In my 1 Xpression review, I was surprised by the effect the Speed Box electronic speed controller and was definitely curious to hear what the five-times as expensive Speed Box SE would do. With the 1 Xpression and 2 Xperience, I observed a similar greater focus and delineation of detail. I noted less background hash and sibilance, particularly noticeable on vocals. There was greater slam and pitch definition as well. Bass notes were fuller and tighter than without the Speed Box SE. In comparison with the $129 standard Speed Box, the SE version took the performance up another level. I'm not sure it was over four times as good as the cheaper Speed Box but it certainly delivered more. Let me put it this way: if I had the budget for an Era Gold V and the 2 Xperience, I would not hesitate to spring for the Speed Box SE. Once you hear what this thing does, you will want one.

Experimenting with Graham Slee's phono preamps was no less rewarding. The Gram Amp 2 SE offers exceptionally good value with its clean, detailed, dynamic and completely grain-free presentation. What struck me most with the Gram Amp 2 SE and the Era Gold V was the uncanny reduction of surface noise, ticks and pops. One would think a wide bandwidth design would increase surface noise. Au contraire. While there was less surface noise, I also noted a far lower noise floor altogether, particularly via the Era Gold V. I could hear all sorts of previously obscured subtle musical nuances. I'm not sure why but the effect was clearly audible and definitely worthwhile in my opinion. Also of interest, the Gram Amp 2 SE and the similarly priced Pro-Ject Tube Box could not have sounded more different. I do not believe one was necessarily better than the other. They simply offered a different set of strengths that may or may not be to your liking.

The Gram Amp 2 SE struck me as more transparent, leaner and quicker. The Tube Box imparted a warmer, harmonically richer presentation, albeit one slightly noisier. Take your pick. For the price, I could live happily with either. However, neither quite compared to the truly stunning Era Gold V. This piece just pulled more off my records than either of the less expensive preamps. The rich tonal colors that emerged from my speakers were truly addictive. The Era Gold reminded me of that scene in The Wizard of Oz when Dorothy opens the door of her black-and-white filmed farmhouse to the wonderful brilliant colors and vibrant spaces of Oz.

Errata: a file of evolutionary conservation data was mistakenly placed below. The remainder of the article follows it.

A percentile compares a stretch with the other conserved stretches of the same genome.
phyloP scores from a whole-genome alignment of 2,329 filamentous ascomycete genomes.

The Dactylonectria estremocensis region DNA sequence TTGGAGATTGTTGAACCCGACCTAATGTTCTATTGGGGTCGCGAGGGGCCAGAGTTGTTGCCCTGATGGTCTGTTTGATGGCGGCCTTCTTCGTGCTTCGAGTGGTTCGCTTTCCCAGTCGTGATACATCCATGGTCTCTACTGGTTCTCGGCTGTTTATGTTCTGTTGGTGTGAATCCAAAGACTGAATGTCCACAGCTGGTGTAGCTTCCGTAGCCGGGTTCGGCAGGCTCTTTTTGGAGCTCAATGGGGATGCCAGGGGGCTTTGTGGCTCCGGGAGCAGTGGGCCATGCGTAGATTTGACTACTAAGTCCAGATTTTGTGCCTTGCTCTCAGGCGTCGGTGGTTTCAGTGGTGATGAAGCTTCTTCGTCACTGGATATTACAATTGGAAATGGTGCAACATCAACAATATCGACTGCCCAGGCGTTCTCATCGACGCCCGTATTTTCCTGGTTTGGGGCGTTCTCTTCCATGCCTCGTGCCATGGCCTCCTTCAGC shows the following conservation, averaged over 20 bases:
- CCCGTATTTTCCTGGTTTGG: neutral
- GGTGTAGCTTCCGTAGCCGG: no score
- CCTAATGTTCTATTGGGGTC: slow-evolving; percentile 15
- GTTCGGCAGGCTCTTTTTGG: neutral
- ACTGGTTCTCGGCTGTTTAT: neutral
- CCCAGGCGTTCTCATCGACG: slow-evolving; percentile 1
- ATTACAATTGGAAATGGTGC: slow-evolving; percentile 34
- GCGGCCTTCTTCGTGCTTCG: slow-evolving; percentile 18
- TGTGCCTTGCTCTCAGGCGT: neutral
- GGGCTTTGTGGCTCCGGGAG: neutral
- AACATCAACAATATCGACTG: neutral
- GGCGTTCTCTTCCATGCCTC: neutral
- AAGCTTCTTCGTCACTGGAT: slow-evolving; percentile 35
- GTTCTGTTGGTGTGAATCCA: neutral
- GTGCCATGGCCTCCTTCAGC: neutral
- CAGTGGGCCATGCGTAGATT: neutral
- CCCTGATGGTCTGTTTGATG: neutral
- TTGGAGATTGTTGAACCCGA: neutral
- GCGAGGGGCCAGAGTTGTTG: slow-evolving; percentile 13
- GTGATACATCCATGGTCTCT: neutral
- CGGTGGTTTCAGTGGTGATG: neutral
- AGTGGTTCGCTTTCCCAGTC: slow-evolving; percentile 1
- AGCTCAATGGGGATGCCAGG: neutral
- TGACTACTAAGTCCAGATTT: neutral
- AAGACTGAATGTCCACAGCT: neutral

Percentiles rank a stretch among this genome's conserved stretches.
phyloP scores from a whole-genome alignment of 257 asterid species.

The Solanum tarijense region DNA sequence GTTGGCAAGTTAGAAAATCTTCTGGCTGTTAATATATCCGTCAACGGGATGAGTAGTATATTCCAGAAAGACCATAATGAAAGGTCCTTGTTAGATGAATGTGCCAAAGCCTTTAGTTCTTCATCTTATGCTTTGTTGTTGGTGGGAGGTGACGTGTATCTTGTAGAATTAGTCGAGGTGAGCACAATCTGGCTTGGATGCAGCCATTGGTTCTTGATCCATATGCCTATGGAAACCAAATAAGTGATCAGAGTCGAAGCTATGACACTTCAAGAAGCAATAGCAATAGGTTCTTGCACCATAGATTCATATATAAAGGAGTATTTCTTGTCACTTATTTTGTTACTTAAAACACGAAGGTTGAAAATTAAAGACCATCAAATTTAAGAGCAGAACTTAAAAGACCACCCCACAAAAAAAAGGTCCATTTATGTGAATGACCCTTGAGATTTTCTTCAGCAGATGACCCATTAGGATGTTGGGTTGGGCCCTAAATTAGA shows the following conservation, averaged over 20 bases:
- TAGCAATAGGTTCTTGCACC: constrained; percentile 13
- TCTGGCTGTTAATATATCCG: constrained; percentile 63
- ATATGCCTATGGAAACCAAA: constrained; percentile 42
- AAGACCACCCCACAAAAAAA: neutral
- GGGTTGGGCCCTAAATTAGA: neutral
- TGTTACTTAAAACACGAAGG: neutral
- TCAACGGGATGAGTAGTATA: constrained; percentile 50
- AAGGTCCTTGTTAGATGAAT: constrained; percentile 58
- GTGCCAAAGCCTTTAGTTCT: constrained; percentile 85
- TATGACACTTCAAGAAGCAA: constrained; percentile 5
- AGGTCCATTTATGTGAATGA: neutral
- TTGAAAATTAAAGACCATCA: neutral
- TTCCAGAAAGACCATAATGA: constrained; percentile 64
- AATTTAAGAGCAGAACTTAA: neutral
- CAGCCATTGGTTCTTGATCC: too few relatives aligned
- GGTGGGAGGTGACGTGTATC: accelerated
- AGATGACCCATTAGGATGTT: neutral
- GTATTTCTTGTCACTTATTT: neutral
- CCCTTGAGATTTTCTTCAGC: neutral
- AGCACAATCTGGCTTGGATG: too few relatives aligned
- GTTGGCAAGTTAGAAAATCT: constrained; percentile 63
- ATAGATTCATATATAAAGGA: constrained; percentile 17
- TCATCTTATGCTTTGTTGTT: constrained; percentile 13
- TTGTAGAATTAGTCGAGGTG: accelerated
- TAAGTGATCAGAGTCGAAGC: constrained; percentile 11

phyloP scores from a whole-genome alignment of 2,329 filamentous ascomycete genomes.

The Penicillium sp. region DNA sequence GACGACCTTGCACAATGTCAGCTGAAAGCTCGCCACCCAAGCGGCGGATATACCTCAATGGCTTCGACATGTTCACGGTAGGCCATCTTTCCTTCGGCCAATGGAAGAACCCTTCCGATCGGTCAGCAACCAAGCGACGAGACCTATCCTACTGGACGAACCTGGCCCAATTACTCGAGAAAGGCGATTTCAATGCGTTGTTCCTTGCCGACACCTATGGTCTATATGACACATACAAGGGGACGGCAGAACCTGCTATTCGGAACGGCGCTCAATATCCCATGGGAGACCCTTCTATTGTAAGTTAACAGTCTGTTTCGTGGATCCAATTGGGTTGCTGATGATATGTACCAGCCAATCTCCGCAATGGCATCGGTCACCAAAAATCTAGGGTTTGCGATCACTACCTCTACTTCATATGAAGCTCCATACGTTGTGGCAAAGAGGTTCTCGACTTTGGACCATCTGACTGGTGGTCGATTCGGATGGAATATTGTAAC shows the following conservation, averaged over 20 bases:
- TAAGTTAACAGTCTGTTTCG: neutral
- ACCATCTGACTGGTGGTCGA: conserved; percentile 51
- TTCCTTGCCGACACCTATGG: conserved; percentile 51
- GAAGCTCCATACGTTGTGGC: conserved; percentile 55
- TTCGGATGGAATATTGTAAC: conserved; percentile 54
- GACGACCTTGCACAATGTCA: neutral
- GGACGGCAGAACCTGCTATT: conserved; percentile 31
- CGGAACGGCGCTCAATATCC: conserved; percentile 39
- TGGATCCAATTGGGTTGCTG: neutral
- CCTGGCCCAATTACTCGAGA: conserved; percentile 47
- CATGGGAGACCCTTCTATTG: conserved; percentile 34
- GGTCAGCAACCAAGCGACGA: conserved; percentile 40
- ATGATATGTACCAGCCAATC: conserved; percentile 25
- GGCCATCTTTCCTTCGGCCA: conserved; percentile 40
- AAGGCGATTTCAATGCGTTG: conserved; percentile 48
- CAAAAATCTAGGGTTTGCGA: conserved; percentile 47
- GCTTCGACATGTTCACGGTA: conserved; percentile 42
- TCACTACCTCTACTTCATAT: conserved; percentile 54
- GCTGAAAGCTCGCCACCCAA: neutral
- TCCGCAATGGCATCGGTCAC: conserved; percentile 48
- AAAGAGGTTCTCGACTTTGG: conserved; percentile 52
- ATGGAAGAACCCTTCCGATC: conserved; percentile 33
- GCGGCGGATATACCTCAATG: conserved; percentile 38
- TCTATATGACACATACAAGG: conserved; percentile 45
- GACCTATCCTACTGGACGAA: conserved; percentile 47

I heard greater bandwidth, pitch definition, more accurate timbre, quieter backgrounds with dramatically reduced low-level noise and a more open and dimensional soundstage. Instruments and voices were fuller, richer, more natural and thus more believable. There was less of sense of a mechanical or electrical process than with either of the cheaper phono stages. Frankly, this includes just about every digital playback component I have heard. Call it a hunch but I suspect if I owned a more resolved system, I would have noted an even greater performance delta.

I was impressed with all of today's components and could find little if anything to criticize. All offered excellent value and performance. I enthusiastically recommend any of these fine products to prospective music lovers looking for countless hours of vinyl-induced musical bliss. Sure, the Gram Amp 2 SE could not compete with its big brother - however, it is only $579 and if that is all you can spend, you will not be disappointed. Having said that, I would save my pennies for the Era Gold V and call it a day.
Pro-Ject website
Graham Slee website
Canadian distributor e-mail